Whoever said the truth is stranger than fiction must not have been subject to the imagination of a child. As misconceptions go, a kid’s brain is full of treasures, better than anything most of us come across in our real lives. Right, kids say the darndest things. I’m not the first to say so. They really do. I try to save the cutesy anecdotes for grandparents and the like. I’m terrified of being one of those mothers who rambles on about the adorable things my kids do in a crowd of people who really don’t care but smile politely. Most of them are probably only funny if you’re present for them anyway, like last week when the 9 year old instructed the 3 year old not to pick her nose because “that’s dead brain cells in there, and you shouldn’t pick them all out.” “Don’t tell her that!” I exclaimed from the driver’s seat. “Why not? It’s the truth,” she replied in all earnestness. I had to pull over. I was quite literally laughing too hard to drive. Her sweet blue eyes watched me suspiciously from the passenger’s side. “Well then, what is it?” My GOD! All these years she thought those were her brains leaking out every time she blew her nose!? I can’t believe she didn’t ask for a portable IV of penicillin and a hazmat suit for Christmas.
Every once in a while, though, a real gem shines through and sparks my own imagination like a ray of sunshine through a kaleidoscope. Gross exaggerations are spawned in my twisted adult mind from the single misconceived notion of a fourth grader. I don’t know where they come up with this stuff, but I’m telling you, man...it is GOLD. I’m guessing Herman Melville’s kid had a fish tank.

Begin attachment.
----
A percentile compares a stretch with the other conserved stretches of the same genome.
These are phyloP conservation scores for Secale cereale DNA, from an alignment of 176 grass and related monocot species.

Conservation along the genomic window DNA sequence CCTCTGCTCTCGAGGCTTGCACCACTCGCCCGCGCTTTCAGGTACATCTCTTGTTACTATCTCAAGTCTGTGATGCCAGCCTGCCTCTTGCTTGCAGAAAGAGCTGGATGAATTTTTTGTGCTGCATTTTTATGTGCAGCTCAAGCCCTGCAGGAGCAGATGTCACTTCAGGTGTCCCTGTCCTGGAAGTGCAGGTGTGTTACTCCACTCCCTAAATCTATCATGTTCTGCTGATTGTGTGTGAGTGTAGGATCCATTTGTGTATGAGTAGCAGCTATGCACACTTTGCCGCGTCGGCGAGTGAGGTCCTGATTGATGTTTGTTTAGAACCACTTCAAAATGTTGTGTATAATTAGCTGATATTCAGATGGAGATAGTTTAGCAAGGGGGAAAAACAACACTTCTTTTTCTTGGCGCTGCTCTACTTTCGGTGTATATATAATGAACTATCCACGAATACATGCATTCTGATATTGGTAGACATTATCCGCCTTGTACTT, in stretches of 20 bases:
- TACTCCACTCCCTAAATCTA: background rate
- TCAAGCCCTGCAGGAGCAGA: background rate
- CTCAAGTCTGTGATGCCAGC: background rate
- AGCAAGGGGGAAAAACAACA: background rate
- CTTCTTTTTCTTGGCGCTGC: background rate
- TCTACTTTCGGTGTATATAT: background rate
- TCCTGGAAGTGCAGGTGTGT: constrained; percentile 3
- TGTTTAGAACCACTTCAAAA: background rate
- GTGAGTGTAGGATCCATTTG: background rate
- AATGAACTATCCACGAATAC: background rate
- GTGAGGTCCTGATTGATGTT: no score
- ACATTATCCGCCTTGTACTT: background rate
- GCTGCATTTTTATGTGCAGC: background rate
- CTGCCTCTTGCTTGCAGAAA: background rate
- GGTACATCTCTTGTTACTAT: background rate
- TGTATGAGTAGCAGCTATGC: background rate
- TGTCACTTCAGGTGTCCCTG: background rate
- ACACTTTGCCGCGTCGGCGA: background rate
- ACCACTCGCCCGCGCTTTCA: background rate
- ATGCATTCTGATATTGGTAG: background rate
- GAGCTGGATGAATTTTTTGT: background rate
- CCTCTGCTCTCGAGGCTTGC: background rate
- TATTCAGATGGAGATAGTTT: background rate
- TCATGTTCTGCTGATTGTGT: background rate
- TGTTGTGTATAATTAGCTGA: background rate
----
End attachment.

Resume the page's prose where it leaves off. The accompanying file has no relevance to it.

And so I find myself inspired by my daughter’s excitement about her first junior high school talent show. She’s already preparing for it, though it’s two years out. The big time. The real deal. Just one rung short of American Idol on the ladder of big-time-brink-of-fame-performance-shows. If you win, you win HUGE. You win.... $500, presented by someone really famous. Like who? Like Angelina Jolie. This is no shit. Angelina Jolie is the Tooth Fairy of junior high school talent shows. She keeps hundred dollar bills rolled together in bundles of 5, and passes them out to the kids who win. Oh, and she judges, of course. She’s not just some lame showcase model who poses with you and a giant check for your small town newspaper. She’s Simon Cowell and Vanna White all rolled in one beautiful, perfectly coiffed package. Except she’s not drunk. Probably.
And so the following story was born, not out of my own imagination (I haven’t got an original thought in my head), but out of the misconception of a fourth grader. I really don’t write fiction, but I can’t help being swept away by this current of enthusiasm. What will happen when Angelina Jolie shows up to judge the talent show? Here’s how I envision it...